1-20 of 91 Search Results for

medievalism

Follow your search
Access your saved searches in your account

Would you like to receive an alert when new items match your search?
Close Modal
Sort by
Journal Article
Eighteenth-Century Life (2001) 25 (2): 32–46.
Published: 01 April 2001
...Adam Potkay The College of William & Mary 2001 Hume’s “Supplement to Gulliver”: The Medieval Volumes of The History of England Difference in Opinions hath cost many Million of Lives...
Journal Article
Eighteenth-Century Life (2020) 44 (1): 74–97.
Published: 01 January 2020
...), looking closely at the role of St. Nicholas, patron saint of gift-giving, who intervenes at crucial moments in the plot. I then reexamine Chatterton’s approach to Walpole in 1769 seeking patronage for his pseudo-medieval “Rowley” poems. Walpole’s infamous rejection stemmed in large part, I suggest, from...
Journal Article
Eighteenth-Century Life (2019) 43 (2): 105–136.
Published: 01 April 2019
..., including Cleland’s interests in ancient and medieval history, and their bearing on eighteenth-century culture. Hal Gladfelder’s Fanny Hill in Bombay (2012) has drawn intriguing parallels between Fanny and the empowered Druidesses who occupy Cleland’s idealized Celtic world. Proceeding from this point, I...
Journal Article
Eighteenth-Century Life (2017) 41 (1): 197–230.
Published: 01 January 2017
... descendants of the medieval fabliau. In the process, it explores a best-selling anthology of them, the Noble brothers' The Muse in Good Humour (1744–85), and the career of Matthew Prior, the greatest contemporary producer of this genre and by far the most prominent English poet between Dryden and Pope. While...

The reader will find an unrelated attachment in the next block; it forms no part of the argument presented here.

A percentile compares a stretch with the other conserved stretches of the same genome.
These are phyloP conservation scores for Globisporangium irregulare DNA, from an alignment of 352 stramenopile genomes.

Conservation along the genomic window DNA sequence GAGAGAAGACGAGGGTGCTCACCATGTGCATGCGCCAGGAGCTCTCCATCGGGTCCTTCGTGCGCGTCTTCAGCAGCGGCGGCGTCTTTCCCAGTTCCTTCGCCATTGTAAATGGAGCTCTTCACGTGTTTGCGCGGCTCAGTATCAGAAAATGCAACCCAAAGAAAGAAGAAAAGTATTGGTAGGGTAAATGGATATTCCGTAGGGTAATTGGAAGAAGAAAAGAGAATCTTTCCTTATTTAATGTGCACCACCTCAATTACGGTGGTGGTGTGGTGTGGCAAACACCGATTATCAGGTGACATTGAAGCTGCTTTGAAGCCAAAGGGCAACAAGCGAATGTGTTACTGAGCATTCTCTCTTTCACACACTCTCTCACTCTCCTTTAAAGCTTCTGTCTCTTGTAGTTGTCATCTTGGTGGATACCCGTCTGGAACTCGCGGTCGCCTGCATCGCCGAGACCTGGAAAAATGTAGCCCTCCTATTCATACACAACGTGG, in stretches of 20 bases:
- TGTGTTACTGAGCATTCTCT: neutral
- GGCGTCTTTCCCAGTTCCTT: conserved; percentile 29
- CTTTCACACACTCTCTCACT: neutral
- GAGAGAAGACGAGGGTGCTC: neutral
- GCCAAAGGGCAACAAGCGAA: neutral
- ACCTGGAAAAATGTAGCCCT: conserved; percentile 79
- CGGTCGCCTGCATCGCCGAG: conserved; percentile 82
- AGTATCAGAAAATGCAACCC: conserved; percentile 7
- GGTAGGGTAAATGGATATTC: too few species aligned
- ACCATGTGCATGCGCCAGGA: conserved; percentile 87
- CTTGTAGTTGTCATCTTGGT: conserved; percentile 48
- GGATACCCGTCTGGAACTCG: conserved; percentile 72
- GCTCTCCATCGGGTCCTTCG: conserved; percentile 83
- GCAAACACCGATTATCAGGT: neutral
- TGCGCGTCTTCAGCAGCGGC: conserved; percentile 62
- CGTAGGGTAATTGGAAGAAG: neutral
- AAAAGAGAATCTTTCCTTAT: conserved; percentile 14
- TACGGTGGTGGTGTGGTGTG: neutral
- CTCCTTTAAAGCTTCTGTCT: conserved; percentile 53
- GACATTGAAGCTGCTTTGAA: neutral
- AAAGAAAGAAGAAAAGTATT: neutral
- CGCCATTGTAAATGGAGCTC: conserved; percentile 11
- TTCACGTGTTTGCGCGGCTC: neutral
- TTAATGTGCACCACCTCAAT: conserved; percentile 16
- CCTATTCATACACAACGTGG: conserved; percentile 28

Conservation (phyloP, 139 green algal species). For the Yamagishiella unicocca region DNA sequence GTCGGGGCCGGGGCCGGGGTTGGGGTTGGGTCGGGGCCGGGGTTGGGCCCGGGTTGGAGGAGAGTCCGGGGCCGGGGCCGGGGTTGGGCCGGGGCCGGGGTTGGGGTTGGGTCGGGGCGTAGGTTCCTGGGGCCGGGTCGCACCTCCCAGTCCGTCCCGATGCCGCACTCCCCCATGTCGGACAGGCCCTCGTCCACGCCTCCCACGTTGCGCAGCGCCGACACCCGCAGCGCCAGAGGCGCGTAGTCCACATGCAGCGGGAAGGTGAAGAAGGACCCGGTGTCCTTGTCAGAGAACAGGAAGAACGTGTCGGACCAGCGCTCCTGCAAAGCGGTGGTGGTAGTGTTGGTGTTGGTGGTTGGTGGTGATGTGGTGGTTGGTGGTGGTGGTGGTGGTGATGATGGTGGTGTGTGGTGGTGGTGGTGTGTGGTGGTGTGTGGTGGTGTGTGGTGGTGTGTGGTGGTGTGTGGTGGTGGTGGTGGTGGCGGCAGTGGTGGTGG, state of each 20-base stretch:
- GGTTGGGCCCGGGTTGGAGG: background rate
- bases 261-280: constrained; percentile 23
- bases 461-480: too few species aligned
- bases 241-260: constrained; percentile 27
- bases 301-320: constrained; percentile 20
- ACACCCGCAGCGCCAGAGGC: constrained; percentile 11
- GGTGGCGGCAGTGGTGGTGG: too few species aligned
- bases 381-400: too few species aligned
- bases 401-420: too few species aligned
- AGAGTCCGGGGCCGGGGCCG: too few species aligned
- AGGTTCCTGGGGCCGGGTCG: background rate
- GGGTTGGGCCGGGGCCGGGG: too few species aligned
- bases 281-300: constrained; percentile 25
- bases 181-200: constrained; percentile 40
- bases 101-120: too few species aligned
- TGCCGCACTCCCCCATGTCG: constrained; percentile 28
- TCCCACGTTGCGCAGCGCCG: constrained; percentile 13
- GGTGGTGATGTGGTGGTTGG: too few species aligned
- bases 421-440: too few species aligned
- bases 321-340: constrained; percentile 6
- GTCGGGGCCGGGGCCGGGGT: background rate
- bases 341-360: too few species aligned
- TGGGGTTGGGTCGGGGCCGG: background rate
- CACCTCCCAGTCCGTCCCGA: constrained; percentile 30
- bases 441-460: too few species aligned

Journal Article
Eighteenth-Century Life (2020) 44 (1): 113–118.
Published: 01 January 2020
... of antiquarian texts, intended to expand the history of English literature to accommodate medieval literature. Jeff Strabone s engaging and ambitious chapter examines how editorial annotations shaped the thirteenth- century chronicle of Robert of Gloucester. Strabone proposes the concept of bardic mediation...
Journal Article
Eighteenth-Century Life (2017) 41 (2): 43–58.
Published: 01 April 2017
...   Eighteenth-Century Life engagement with a variety of eighteenth-century discourses, all invested— in varying ways—in the age’s dominant historiographical trope celebrat- ing extant commercial society as the apogee of social development. These narratives almost invariably represented medieval cultural...
Journal Article
Eighteenth-Century Life (2005) 29 (3): 76–96.
Published: 01 September 2005
... a classical motto, “non omnis moriar,” from Horace, Carmina, 3, 30. Macpherson’s bard is in the wilderness, while Percy’s seems more rooted in the medieval world. There is a gothic spire in the background, a knight in armor in the foreground; the characters and perhaps the bard himself are dressed...
Journal Article
Eighteenth-Century Life (2009) 33 (1): 83–96.
Published: 01 January 2009
... originates in the writings of medieval clerks, barons, churchmen, and chroni- clers who wrote about the Arthurian tales that were popularized by Geof- frey of Monmouth’s early twelfth-century work, Historia Regum Britanniae. In “Reflections on Political Literature: History, Theory, and the Printed Book...
Journal Article
Eighteenth-Century Life (2014) 38 (1): 107–112.
Published: 01 January 2014
... to medieval romance that followed on the sixteenth-­century rediscovery of Heliodorus, who was taken as an ancient model for the modern, humanis- tic, Aristotelian “neo-­romance” that would correct the moral impropriety and aesthetic irregularity of medieval romance. Cervantes should be understood...
Journal Article
Eighteenth-Century Life (2002) 26 (3): 45–57.
Published: 01 September 2002
.... As a traveler who is skeptical of the marvelous, but whose narrative discloses vestiges of such bygone notions as monstrous races and the terrestrial paradise, Dampier rides the boundary between medieval and modern ways of comprehending the cos- mos. His intellectual...